The legal side of Judaism, in contradistinction to Aggadah; the latter embracing all the non-legal ideas. In the earliest Rabbinic period, the term Halakhah (from the root halakh, ‘to go’ or ‘to walk’) was confined to a particular ruling or decision. But, subsequently, while the original meaning was retained, the term Halakhah was also and chiefly used for the whole system. The Halakhah came to denote that aspect of Judaism which is concerned with Jewish law as a whole; the rules and regulations by which the Jew ‘walks’ through life.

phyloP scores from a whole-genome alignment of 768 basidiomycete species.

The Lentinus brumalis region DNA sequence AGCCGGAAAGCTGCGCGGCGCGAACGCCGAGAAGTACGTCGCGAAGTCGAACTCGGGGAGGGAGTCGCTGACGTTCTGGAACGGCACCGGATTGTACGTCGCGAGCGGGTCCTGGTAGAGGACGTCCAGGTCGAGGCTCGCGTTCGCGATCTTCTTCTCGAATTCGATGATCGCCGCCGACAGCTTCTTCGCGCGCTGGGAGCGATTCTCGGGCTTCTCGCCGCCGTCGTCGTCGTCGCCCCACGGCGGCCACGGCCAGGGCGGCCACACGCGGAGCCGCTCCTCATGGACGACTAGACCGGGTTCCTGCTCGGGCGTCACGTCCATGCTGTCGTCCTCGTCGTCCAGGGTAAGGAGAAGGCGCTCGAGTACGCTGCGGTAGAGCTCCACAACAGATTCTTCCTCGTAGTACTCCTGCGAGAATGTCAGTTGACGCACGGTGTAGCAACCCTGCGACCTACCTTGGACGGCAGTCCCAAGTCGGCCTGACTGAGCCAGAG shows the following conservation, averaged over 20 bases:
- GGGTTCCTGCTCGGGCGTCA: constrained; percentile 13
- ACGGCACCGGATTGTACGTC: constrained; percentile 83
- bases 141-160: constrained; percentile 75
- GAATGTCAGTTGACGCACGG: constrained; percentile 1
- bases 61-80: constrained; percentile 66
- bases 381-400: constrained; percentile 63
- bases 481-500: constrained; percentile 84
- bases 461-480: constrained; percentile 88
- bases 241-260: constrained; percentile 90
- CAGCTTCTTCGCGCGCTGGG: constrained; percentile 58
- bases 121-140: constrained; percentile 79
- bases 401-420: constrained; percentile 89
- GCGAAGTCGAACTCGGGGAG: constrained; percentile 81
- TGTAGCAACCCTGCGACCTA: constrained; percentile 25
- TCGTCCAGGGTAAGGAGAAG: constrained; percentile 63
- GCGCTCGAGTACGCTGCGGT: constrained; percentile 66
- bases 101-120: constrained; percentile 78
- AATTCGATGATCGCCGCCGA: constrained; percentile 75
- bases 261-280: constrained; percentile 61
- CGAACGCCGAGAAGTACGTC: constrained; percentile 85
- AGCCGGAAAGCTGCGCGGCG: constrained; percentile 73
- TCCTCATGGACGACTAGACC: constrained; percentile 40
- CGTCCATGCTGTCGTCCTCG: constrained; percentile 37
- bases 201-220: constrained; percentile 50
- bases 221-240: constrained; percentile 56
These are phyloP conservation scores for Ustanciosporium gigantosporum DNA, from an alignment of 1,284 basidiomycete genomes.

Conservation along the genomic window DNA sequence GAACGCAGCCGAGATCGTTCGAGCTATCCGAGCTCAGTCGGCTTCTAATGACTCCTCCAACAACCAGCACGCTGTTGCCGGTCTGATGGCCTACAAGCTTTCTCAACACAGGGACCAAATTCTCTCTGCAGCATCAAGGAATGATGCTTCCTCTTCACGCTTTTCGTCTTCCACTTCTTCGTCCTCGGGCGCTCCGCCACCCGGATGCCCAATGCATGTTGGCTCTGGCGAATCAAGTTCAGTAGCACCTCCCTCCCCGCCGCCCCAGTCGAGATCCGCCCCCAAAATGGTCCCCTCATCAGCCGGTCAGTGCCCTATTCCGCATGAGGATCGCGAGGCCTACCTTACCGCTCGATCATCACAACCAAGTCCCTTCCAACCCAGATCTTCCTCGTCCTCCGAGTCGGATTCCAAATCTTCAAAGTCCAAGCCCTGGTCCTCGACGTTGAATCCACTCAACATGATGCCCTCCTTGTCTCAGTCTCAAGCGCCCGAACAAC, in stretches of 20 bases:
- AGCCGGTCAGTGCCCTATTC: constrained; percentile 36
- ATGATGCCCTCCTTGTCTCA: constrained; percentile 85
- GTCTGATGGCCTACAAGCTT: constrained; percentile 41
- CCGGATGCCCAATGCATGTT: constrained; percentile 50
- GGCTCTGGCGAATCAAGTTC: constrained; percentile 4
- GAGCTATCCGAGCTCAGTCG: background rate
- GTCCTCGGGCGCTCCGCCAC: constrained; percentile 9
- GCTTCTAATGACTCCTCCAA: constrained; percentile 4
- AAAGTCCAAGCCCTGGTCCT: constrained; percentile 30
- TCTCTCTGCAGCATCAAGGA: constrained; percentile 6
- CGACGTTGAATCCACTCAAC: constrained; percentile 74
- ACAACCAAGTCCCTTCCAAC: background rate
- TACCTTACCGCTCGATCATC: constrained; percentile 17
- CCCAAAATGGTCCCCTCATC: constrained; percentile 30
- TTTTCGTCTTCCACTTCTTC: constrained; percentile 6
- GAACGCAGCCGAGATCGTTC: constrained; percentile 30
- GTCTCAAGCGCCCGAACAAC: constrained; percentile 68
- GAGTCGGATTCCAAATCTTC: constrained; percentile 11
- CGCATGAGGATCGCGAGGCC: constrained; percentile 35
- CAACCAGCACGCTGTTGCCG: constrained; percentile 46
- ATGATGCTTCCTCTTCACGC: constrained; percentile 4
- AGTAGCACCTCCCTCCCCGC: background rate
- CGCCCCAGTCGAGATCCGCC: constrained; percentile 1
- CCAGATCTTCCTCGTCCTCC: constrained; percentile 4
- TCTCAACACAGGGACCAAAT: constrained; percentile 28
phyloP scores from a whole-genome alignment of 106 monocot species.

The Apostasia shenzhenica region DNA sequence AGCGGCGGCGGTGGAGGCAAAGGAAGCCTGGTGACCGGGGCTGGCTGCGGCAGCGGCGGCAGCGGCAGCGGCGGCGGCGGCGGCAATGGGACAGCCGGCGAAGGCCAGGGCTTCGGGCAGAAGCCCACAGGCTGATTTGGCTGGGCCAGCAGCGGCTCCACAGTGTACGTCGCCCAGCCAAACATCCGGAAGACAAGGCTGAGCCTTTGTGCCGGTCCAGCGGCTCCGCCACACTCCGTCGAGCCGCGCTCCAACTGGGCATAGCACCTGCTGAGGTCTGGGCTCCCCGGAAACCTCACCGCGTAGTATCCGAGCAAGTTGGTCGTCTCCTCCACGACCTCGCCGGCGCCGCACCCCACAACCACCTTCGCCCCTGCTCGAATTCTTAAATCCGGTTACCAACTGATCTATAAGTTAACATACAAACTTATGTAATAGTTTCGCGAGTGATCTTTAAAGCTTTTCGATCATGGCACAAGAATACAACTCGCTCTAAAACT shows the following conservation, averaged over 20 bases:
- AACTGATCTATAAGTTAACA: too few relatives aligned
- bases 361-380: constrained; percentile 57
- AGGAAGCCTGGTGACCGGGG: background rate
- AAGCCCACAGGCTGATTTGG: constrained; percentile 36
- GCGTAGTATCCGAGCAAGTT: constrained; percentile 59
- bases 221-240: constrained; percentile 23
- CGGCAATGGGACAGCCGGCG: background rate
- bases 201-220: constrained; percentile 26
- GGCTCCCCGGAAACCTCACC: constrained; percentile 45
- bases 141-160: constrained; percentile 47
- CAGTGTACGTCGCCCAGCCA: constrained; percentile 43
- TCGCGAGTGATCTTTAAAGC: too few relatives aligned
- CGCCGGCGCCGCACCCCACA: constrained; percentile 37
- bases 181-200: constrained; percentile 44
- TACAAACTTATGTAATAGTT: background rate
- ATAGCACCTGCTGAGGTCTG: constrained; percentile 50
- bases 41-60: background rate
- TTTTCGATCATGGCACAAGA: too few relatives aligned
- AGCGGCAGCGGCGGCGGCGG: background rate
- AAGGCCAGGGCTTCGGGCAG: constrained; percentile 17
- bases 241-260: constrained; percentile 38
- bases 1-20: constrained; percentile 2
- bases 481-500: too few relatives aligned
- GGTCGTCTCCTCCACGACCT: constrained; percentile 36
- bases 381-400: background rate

In every version of Orthodox Judaism, the Halakhah in its traditional form is sacrosanct as the sole guide for the application of the law to Jewish life. Some Orthodox scholars, fully aware of the findings of modern scholarship, tend to draw a distinction between theory and practice. The scholar can and should have an open mind on the question of how the Halakhah has come to be, while following scrupulously the demands of the Halakhah in practice. The one is a matter of pure scholarship, the other of religion in action. To take an illustration from the Hebrew language, a scholar may investigate the origin and development of Hebrew as a Semitic language but his researches will in no way affect his use of Hebrew in prayer and worship since this language and no other, whatever its origins and development, became the ‘sacred tongue’. Reform Judaism, from the beginning, had a far lesser appreciation of the role of the Halakhah in Judaism, preferring to see the religion more in terms of the prophetic thrust in the direction of ethical monotheism. In more recent years, however, Reform has acquired a new respect for the Halakhah, at least in those areas, such as in synagogal life, where many Reform Jews wish to follow the traditional norms where these are not in conflict with Reform ideology. Conservative Judaism adopts a middle-of-the-road stance, accepting the traditional Halakhah in broad terms but feeling free to allow historical considerations to have a voice in Halakhic application.